Debian jessie on the WD MyCloud EX2 Ultra

This page documents how to run vanilla debian jessie on the Western Digital EX2 Ultra.


This page is based on the information from the doozan forum and the wd community. Fox exe from the WD forum did a great job of finding a lot of infos and Carl built the initrd to boot debian. Many thanks to them. Without their work it would have taken much longer to get to the success we have now.


The WD MyCloud EX2 Ultra is a small NAS device manufactured by Western Digital featuring two 3.5“ SATA slots a gigabit network interface and two USB-3 Ports. It has 1GB of RAM and 256MB NAND flash on board. An identical cousin is the WD MyCloud Mirror Gen2 with the difference of only having 512MB RAM. since the amount of FLASH is not sufficient to accommodate a full debian system, I decided to store only kernel and initrd in FLASH and put the operating system on the disks. It is based on debian jessie for the armhf architecture. You need a custom kernel and initrd to boot the system.

Since the disks are used for the operating system they rarely are able to sleep. This leads to temperatures in the system which require the fan to be kept running. It's a small 40mm fan which does not make much noise at low speeds, but I guess it's lifetime will suffer if run permanently. Because of this I decided to equipe the system with SSDs or 2.5” disks. With SSDs the fan is almost never needed except when the system is running under high load for hours. With 2.5“ disks the fan get's a little bit more work when there is a lot of disk I/O happening (e.g a RAID rebuild), but it is always off under normal load with the disks well below 40°C.

I'm operating three devices (WDBVBZ0000NCH) in different locations. One contains two SSDs from Samsung (MZ-75E1T0B) and WD (WDS100T1B0A). The other two use 2.5” harddisks from Toshiba (MQ03ABB300) and Seagate (ST3000LM024). I prefer running different brands of disks in RAIDs to avoid firmware or controller based failures under certain circumstances at the same time. To fit the 2.5“ devices into the 3.5” slots I used these adapters.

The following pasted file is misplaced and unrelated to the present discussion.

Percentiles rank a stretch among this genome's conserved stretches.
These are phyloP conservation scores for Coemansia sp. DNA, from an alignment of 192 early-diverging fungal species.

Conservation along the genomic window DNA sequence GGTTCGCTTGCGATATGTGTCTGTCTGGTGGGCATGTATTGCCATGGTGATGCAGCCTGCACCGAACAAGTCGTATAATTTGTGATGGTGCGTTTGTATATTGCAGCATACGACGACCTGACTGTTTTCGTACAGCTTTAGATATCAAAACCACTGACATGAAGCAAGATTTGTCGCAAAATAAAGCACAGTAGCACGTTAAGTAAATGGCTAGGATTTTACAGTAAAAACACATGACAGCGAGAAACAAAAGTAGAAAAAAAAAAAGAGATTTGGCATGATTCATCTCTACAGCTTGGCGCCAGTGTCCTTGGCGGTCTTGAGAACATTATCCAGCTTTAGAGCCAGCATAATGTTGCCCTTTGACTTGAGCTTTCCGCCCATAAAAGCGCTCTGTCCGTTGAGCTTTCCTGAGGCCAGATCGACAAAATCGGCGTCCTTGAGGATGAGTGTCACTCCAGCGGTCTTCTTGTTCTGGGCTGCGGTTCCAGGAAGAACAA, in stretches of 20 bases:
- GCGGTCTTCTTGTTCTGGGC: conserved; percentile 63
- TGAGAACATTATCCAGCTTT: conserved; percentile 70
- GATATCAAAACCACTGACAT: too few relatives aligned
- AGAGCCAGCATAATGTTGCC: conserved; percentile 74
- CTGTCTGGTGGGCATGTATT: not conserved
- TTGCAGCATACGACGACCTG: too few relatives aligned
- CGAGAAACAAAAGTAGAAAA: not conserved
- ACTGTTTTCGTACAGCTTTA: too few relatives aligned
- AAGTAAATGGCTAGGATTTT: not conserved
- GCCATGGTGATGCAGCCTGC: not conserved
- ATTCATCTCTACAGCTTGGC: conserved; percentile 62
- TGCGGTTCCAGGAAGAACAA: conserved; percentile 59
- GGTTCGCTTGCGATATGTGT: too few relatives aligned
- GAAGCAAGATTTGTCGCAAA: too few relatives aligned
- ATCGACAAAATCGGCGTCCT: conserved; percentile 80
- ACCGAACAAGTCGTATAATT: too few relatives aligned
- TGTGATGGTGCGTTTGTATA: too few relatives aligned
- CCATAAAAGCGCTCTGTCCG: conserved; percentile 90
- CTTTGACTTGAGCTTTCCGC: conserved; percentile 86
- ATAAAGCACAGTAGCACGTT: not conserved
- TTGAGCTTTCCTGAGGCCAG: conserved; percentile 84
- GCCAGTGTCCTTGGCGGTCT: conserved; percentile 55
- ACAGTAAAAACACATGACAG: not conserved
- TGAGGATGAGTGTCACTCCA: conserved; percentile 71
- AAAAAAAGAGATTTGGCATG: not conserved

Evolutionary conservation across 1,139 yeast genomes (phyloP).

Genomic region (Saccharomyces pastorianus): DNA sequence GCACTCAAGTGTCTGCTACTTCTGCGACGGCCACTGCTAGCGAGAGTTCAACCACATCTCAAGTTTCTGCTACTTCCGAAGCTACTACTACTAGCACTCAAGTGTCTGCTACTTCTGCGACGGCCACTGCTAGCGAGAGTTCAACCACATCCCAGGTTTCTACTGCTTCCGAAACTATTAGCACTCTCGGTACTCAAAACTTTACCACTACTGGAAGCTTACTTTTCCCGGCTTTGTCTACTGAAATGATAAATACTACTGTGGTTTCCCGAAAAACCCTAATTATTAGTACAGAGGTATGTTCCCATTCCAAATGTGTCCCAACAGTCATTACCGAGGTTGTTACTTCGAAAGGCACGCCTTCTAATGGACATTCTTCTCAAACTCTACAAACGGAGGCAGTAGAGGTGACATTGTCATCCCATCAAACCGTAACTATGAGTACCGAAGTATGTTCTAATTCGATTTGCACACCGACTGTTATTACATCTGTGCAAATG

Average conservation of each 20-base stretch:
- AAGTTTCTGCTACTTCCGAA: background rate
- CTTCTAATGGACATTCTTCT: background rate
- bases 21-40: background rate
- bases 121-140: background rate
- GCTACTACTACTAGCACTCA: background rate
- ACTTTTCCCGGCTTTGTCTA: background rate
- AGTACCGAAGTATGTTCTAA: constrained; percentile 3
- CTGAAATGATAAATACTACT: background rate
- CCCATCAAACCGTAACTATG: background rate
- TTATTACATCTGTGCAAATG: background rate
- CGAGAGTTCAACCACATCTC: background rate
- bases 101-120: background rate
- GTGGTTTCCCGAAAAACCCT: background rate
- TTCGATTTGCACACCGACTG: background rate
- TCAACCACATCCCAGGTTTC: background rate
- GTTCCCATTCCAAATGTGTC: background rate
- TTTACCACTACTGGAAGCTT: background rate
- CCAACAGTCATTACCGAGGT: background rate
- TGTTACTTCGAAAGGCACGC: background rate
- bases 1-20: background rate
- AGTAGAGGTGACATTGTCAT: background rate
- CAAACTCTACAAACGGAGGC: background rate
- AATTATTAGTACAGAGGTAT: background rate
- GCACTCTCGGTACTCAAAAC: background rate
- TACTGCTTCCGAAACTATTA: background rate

To install and run the device with debian you need a custom compiled kernel. The debian supplied kernel won't work with the device and probably never will, as the installed bootloader misses some features to make the platform selection work. You can't change any of the boot environment variables as the original uboot uses fixed compiled-in defaults.

What you need

Booting the installer via usb

You need to create a bootable usb-stick with your compiled kernel image and the debian installer ramdisk. Powering the EX2 while pressing the reset button on the back will make the bootloader search for usb devices. It recognizes DOS vFat partitions and searches for the files uImage and uRamdisk in /boot.

Creating the uboot images

You already created the kernel image in the part about compiling the kernel but you still need the ramdisk image to install debian.

mkimage -A arm -T ramdisk -n "debian jessie installer" -c gzip -d initrd.gz uRamdisk

Creating the usb-stick

We need to create two partitions on the stick. The first is a FAT file system for the boot loader with kernel and debian install ramdisk. The second one is an ext4 file system on which we copy the stuff we need to make the system bootable after the debian installer is finished. The total amount needed is around 250MB, so any old stick should do.

echo -e "0 40 0xb\n,200" | sfdisk -u M /dev/<stick>
mkfs.vfat -F32 /dev/<stick1>
mkfs.ext4 /dev/<stick2>
mount /dev/<stick1> /mnt/
mkdir /mnt/boot
cp uImage uRamdisk /mnt/boot
umount /mnt
mount /dev/<stick2> /mnt/
cp uImage uInitrd-wd385 mcm-daemon_1.00_armhf.deb modules.tgz /mnt
umount /mnt


  • Plug the USB-stick in one of the USB-ports of the EX2.
  • Connect it to the network where it can receive an IP-address via dhcp and has an internet connection for downloading the debian packages.
  • Connect the serial cable and open a terminal with picocom -b 115200 /dev/ttyUSB0 or similar.
  • keep the reset button pressed and apply power to the device.